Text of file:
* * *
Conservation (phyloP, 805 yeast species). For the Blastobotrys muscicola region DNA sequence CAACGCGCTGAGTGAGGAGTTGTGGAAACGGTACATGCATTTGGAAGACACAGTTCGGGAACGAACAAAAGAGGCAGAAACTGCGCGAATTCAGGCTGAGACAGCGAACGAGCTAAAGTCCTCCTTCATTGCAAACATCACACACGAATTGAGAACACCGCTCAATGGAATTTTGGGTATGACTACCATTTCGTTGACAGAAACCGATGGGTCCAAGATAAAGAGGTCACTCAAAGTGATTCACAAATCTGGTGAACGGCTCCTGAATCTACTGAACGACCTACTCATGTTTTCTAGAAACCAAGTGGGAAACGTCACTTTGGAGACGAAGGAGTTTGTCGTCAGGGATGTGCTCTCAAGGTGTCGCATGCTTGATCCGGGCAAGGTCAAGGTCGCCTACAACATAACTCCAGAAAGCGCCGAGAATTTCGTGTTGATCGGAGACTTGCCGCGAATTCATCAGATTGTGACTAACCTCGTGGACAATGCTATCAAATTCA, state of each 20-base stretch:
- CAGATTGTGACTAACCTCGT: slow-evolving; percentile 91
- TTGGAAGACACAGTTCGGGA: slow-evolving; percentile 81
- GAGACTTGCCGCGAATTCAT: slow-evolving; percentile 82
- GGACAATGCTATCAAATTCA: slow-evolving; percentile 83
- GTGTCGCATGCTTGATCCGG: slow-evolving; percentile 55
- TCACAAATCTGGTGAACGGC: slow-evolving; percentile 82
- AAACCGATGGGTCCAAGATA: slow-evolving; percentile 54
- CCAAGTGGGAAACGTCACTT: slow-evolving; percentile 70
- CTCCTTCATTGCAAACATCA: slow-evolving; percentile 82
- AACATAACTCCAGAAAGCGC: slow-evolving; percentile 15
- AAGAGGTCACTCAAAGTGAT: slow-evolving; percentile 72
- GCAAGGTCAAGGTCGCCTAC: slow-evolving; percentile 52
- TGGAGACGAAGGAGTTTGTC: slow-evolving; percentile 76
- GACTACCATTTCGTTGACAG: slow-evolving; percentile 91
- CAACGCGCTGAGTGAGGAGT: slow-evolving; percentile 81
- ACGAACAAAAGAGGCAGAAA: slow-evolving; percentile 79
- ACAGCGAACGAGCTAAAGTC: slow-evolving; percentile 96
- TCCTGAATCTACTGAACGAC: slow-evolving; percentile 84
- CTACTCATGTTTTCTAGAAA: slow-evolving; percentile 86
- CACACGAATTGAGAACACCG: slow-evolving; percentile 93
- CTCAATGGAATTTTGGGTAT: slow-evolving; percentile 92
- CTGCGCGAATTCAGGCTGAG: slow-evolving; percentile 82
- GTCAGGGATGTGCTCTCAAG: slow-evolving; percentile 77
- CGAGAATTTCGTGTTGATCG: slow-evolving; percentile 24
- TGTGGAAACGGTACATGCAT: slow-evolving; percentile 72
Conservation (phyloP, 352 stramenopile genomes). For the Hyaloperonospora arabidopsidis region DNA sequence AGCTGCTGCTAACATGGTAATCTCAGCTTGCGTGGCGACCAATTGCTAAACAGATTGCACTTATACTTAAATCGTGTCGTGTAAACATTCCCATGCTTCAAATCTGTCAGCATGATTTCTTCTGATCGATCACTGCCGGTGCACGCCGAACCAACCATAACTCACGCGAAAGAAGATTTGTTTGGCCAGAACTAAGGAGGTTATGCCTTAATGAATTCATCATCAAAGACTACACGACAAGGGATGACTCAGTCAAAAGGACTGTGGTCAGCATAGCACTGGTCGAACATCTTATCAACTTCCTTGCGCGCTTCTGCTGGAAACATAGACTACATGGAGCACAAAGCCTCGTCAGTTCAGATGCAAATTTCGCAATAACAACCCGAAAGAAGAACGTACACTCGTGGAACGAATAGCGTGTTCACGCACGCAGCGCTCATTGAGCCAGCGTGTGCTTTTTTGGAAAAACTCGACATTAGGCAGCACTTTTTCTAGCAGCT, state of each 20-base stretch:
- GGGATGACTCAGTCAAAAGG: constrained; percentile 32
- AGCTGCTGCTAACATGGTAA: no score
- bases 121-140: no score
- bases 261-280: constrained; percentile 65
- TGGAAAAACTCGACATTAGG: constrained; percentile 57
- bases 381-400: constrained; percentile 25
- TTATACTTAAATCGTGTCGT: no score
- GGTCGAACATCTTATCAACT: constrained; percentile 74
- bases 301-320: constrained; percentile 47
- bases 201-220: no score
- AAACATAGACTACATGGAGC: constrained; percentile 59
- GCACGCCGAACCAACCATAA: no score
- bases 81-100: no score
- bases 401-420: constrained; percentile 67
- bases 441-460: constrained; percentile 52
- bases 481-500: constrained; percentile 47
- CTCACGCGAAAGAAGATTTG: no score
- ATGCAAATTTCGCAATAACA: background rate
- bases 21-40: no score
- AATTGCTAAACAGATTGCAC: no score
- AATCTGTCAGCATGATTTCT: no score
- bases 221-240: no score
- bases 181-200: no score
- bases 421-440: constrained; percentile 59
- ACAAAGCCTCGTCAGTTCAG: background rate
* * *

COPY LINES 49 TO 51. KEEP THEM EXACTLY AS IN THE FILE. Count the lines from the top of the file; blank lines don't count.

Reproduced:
- bases 221-240: no score
- bases 181-200: no score
- bases 421-440: constrained; percentile 59